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November 5, 2008 7:37 AM   Subscribe

Pimp my potato soup!

I've successfully managed to make potato soup. It's yummy, but the most basic recipe I could find: potatoes, onions, salt, pepper, water, and a little bit of milk. What are your favorite potato soup variations? Cheese, spices, vegetables, and/or weird ingredients welcome!
posted by kidsleepy to Food & Drink (26 answers total) 19 users marked this as a favorite
Check Epicurious.
posted by scabrous at 7:42 AM on November 5, 2008

We had potato soup with sausage and leeks last weekend and it was GOOOOOOD.
posted by youcancallmeal at 7:46 AM on November 5, 2008

Also: boil the potatos in chicken stock instead of water and then when they're soft, just mash them right in for extra yummy.
posted by youcancallmeal at 7:47 AM on November 5, 2008

The answer to all culinary questions: Bacon.
posted by mmascolino at 7:48 AM on November 5, 2008 [7 favorites]

Beer and cheese.
posted by nomisxid at 7:51 AM on November 5, 2008

Cheese yes (real cheese, not Velveeta), also pasta ( I like curly stuff like rotini) and put in some cumin or curry powder. I like to sautee the onions first so they're milder, Dad likes to put them in toward the end so they're still crunchy.
posted by attercoppe at 7:53 AM on November 5, 2008 [1 favorite]

Definitely use stock. A bit of shallot and/or leek at the beginning. Still very simple, but amazing.

Or you can have a lot of fun with baked potato soup: Bake the potatoes first, so they're good and crunchy outside, finish with whole milk and a little cream, offer "fixings" - grated cheddar, bacon, scallions. Yum!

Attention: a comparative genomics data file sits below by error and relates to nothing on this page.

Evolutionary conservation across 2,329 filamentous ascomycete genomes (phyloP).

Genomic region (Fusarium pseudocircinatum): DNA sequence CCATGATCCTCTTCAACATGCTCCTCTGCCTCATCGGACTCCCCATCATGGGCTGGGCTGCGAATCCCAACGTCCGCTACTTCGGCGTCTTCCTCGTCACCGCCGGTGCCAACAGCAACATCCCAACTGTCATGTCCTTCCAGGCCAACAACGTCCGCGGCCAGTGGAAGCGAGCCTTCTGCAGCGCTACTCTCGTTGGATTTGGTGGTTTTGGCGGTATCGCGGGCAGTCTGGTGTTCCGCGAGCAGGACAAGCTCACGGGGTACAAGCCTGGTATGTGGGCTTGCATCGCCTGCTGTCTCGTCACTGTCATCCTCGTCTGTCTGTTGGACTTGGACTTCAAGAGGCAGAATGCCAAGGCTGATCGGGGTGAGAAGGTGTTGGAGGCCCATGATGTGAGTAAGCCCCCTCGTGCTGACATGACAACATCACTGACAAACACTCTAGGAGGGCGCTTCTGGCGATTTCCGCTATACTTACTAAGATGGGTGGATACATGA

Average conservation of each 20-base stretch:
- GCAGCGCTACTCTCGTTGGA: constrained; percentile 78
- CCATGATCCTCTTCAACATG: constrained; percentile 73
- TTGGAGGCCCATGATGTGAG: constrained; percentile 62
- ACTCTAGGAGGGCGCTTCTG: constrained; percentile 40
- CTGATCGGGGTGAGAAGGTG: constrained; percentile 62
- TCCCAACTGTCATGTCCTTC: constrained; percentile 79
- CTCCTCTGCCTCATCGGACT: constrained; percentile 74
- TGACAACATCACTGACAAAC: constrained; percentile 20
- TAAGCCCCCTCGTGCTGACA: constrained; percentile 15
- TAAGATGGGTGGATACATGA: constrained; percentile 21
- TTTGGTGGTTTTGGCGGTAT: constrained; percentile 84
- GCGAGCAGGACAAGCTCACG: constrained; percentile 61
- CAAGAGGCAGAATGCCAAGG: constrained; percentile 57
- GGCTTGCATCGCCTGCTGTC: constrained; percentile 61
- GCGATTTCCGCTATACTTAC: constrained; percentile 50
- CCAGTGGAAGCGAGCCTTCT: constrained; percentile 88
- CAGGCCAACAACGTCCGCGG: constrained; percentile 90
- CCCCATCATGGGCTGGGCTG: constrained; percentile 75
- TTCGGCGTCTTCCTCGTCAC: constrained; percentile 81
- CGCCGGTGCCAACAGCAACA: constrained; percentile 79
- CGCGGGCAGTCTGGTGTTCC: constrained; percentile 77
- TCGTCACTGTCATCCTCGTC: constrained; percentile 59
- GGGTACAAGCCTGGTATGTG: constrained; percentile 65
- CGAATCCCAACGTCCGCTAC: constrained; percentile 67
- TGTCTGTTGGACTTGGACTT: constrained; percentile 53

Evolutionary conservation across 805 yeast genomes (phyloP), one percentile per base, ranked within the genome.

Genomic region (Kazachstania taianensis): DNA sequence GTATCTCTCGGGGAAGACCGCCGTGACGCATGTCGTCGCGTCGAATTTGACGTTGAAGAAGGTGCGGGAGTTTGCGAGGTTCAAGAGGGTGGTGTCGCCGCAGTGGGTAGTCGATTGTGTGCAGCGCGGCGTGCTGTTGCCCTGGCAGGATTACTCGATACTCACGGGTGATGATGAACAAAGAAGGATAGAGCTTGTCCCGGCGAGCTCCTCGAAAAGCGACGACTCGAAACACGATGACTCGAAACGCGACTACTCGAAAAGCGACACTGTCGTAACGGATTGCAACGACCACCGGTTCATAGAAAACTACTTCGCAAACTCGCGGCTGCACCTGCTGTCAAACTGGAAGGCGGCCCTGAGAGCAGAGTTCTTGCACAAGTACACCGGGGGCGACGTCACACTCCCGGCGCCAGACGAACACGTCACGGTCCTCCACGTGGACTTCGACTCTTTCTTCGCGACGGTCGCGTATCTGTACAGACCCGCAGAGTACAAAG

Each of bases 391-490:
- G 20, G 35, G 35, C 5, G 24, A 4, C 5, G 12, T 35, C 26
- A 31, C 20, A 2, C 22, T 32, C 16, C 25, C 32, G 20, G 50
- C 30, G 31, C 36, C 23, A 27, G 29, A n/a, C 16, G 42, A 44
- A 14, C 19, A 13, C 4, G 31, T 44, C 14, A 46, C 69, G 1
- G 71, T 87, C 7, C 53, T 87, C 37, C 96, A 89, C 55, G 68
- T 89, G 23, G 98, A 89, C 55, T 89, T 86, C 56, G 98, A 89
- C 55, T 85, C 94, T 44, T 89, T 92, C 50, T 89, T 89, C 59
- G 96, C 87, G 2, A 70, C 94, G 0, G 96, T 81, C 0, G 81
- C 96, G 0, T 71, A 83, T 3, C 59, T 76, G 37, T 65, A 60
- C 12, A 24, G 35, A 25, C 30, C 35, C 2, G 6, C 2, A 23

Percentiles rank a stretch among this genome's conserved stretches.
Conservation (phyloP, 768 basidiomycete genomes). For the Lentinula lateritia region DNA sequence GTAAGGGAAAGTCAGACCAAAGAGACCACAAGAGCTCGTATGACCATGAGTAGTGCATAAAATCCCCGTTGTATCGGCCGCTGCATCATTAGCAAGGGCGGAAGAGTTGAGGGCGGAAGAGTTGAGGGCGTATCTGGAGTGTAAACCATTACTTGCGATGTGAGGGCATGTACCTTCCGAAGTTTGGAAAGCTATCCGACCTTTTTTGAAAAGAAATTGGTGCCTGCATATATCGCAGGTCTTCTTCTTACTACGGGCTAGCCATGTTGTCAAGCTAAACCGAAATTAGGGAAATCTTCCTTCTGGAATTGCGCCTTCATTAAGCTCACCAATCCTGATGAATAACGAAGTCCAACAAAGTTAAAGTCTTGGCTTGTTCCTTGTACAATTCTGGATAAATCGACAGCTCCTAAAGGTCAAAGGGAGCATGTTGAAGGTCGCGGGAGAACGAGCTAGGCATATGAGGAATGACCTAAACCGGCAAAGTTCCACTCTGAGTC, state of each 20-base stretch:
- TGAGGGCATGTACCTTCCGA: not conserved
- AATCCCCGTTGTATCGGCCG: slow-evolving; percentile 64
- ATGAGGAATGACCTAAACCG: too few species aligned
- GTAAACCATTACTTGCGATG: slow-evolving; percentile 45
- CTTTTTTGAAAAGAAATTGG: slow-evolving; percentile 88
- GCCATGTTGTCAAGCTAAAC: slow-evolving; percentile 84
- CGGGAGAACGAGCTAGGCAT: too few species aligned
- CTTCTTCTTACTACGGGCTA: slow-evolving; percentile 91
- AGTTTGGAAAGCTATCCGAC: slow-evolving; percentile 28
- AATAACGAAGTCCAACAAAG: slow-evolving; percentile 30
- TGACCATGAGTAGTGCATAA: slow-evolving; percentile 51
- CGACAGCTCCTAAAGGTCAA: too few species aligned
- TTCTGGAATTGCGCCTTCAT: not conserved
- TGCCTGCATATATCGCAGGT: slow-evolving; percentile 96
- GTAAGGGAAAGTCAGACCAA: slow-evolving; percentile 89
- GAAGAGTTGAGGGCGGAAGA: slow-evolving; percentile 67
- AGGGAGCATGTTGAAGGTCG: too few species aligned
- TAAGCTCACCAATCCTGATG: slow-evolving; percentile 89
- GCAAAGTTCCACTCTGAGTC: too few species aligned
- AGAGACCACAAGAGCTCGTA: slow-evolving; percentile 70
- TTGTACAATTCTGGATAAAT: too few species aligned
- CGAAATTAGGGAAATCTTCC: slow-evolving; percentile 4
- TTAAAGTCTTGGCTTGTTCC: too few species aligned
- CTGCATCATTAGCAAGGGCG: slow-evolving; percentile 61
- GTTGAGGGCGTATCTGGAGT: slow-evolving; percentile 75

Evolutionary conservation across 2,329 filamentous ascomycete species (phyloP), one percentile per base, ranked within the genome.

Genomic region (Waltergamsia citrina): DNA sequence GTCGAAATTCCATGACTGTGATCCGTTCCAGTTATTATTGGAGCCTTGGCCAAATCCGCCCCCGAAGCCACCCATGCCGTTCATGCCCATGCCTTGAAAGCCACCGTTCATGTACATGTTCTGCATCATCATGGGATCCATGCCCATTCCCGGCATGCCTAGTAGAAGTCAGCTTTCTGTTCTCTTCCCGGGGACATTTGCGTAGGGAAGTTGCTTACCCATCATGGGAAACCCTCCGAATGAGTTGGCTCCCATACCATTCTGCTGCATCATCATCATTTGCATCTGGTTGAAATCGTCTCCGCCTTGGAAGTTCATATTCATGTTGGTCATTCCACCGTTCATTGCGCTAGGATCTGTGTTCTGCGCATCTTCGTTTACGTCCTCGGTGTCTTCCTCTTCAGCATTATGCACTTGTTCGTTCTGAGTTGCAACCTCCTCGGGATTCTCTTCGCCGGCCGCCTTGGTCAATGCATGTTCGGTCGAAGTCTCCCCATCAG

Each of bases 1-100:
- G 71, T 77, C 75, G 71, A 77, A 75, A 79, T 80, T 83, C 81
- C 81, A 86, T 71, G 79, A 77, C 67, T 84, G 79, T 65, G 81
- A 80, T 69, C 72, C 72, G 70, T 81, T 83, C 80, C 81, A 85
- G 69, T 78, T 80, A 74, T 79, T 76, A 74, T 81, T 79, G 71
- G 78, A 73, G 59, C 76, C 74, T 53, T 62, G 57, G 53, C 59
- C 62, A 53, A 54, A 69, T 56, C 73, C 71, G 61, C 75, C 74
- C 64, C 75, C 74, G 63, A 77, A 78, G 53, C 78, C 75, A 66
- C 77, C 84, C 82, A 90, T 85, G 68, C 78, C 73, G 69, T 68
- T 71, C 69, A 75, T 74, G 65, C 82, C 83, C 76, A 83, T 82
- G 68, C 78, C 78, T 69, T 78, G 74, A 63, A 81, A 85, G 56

posted by peachfuzz at 7:55 AM on November 5, 2008

Leeks, for sure.
posted by plinth at 7:55 AM on November 5, 2008 [1 favorite]

Plenty of shredded sharp cheddar, chicken stock (or bouillon) and some dried dill. The dill adds a nice little variance and makes it all taste soooooooo good.
posted by VioletU at 7:59 AM on November 5, 2008

leeks, bacon, cheese, a smidge of half-and-half
posted by agentwills at 7:59 AM on November 5, 2008

Leeks is (imho) by far the best thing to make a soup go from meh to MEGA ;-)

2-3 large pototoes, peeled and cut into roughly 1cm squares
2 large leeks (the whole leek), sliced and rinsed
2 large carrots, sliced
2 pints of vegetable or chicken stock (the powdered or stock variety is fine)
A good helping of dried flat leaf parsley
A tablespoon of single cream

1. Melt a little butter in a large saucepan (or lidded wok)
2. Add the vegetables and cook over a medium heat until a little softened
3. Add the stock and seasoning to taste, bring to the boil then simmer for about 15 minutes
4. Remove from heat, leave to cool then divide into plastic containers.
5. Put one in the fridge for later, freeze the rest.
6. Later that day (or better yet the next day) place the soup in a saucepan, add a tablespoon or so of single cream and a good sprinkling of dried flatleaf parsley and reheat.

Best soup in the world.

[mmascolino's suggestion to add bacon (or ham) also works for this but I prefer to eat a bacon sarnie alongside instead.]
posted by ceri richard at 8:03 AM on November 5, 2008

Erm, when I said "Bouillon" I meant the dried, powdered stuff. In case you don't have homemade stock. I just realized that the distinction between the two is something we use around my house and isn't really a normal distinction!
posted by VioletU at 8:06 AM on November 5, 2008

Nthing leeks. Also, stock and cheese (pungent cheeses, like blue, work really well with potatoes). I also think that goat milk, if you can find it, is way better for soup--it adds a sort of savory, complex taste that you don't get with regular milk.
posted by PhoBWanKenobi at 8:15 AM on November 5, 2008